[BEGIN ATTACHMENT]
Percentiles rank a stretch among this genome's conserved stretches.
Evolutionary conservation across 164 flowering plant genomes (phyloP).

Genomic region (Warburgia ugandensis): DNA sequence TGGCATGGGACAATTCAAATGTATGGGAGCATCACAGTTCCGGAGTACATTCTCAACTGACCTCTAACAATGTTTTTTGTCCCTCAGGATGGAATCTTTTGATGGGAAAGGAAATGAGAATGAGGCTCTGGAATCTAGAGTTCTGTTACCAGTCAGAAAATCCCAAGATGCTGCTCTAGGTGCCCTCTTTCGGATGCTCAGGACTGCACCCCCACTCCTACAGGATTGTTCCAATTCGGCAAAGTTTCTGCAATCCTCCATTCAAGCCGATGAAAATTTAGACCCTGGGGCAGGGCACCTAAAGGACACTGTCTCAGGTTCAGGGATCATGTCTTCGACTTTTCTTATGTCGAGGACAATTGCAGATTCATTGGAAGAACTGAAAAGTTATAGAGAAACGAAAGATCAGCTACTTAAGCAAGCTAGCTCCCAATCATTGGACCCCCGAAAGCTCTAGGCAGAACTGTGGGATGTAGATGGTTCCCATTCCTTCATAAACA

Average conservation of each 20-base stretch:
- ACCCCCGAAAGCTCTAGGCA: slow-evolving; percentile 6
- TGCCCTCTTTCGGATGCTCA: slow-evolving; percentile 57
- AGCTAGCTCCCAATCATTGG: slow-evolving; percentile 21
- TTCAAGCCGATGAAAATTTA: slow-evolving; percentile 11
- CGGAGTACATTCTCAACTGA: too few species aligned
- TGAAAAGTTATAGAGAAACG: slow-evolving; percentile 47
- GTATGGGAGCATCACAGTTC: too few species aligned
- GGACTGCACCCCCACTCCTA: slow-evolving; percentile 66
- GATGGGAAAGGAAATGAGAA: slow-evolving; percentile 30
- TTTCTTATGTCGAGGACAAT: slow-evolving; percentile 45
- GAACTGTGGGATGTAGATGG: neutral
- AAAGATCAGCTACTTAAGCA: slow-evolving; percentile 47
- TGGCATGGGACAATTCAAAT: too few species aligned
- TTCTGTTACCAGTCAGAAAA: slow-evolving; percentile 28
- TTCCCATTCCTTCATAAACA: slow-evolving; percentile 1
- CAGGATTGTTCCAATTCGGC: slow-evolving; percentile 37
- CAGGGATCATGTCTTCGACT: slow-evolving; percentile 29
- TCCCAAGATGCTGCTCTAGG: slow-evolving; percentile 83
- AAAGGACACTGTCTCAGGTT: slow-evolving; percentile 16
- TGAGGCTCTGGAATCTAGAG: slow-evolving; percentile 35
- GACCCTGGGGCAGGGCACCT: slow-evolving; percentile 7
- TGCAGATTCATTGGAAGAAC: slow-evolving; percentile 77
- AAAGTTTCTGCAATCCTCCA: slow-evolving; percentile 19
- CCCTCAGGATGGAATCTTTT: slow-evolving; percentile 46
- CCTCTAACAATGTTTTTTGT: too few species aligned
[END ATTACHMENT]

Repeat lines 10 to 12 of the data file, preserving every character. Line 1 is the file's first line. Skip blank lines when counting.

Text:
- TGAAAAGTTATAGAGAAACG: slow-evolving; percentile 47
- GTATGGGAGCATCACAGTTC: too few species aligned
- GGACTGCACCCCCACTCCTA: slow-evolving; percentile 66